Experiences on PrEP
While being on PrEP, I have had several side-effects – some “negative”, most “positive.” In terms of the “negative” side effects, for approximately the first month taking the drug I experienced a moderate amount of excess gas, which was humorous at times, but which also resolved quickly. I also experienced intermittent headaches, but these also resolved quickly, after the first two months. At follow-up evaluation with my medical provider, my renal function has remained good, so that is the extent of my “negative” side-effects on Truvada.
In terms of the “positive” side-effects, sex has become more of what I feel that it should be: healthy, enjoyable, and absent of fear. Not only have I remained HIV-negative, but I have also had immense positive mental health benefits. I feel that discussion of these “positive” side-effects is often absent in conversations on PrEP, as are conversations on the emotional aspect of sex in general. I have had peace of mind, and, although my risk behavior has been low since starting PrEP and has generally always been low, I have not sat anxious and consumed in fear while awaiting the results of an HIV test. I am also very open about being on PrEP, and have encouraged many friends to consider it as a prevention tool as well. This is another unmeasured benefit of PrEP: it has the potential to open up conversations on sex and on risk; conversations that many who are engaging in sex are not having. In fact, I believe that something you will find about those currently taking PrEP is that they are at least aware of risk, and want to reduce it. This may be one reason why most research studies have found that after starting PrEP, participants have not engaged in “riskier” behavior than they were already engaging in. My relationship with my boyfriend has also gotten healthier, and although that is not all attributable to PrEP, I do feel like the San Francisco AIDS Foundation message “love may have another protector” is applicable.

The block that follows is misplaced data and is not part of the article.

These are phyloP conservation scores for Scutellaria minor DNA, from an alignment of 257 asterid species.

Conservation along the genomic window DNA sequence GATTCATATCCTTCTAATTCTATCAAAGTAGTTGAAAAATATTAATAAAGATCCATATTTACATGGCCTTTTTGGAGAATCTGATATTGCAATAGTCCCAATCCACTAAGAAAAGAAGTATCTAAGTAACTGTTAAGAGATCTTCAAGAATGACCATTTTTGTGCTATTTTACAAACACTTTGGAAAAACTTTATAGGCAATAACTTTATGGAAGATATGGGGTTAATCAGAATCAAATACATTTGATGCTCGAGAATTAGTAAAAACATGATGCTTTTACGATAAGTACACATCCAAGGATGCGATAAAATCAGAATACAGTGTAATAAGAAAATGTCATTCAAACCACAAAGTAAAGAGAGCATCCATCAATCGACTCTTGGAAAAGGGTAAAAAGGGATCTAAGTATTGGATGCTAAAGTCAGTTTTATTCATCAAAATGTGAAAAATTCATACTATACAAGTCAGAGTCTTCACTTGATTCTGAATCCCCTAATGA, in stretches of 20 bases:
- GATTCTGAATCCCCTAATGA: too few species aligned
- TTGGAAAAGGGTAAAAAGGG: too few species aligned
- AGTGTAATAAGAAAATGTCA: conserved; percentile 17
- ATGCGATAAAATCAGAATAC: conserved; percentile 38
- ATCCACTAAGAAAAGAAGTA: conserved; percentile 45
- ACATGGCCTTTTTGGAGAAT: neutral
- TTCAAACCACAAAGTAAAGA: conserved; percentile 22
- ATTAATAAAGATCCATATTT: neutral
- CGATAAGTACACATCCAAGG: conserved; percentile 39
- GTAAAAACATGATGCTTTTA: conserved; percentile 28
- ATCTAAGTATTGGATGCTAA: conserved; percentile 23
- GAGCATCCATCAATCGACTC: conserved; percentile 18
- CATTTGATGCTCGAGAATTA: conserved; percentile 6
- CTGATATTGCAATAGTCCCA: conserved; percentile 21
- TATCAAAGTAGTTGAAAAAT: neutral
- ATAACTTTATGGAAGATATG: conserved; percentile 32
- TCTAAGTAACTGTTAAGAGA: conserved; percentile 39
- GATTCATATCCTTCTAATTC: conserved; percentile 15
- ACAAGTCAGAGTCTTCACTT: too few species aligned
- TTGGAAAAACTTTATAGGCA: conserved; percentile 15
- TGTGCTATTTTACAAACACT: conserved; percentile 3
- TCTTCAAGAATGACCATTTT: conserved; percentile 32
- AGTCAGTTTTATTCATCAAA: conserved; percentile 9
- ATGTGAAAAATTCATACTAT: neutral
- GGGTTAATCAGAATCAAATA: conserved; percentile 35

I intend to stay on Truvada as PrEP indefinitely, or until: 1) better or more convenient options become available, i.e. injectable forms of PrEP that require less frequent dosing, 2) an effective vaccine is developed, or 3) my insurance changes and cost becomes prohibitive. I really hope cost does not become the deciding issue.
Challenge to clinicians and health-care providers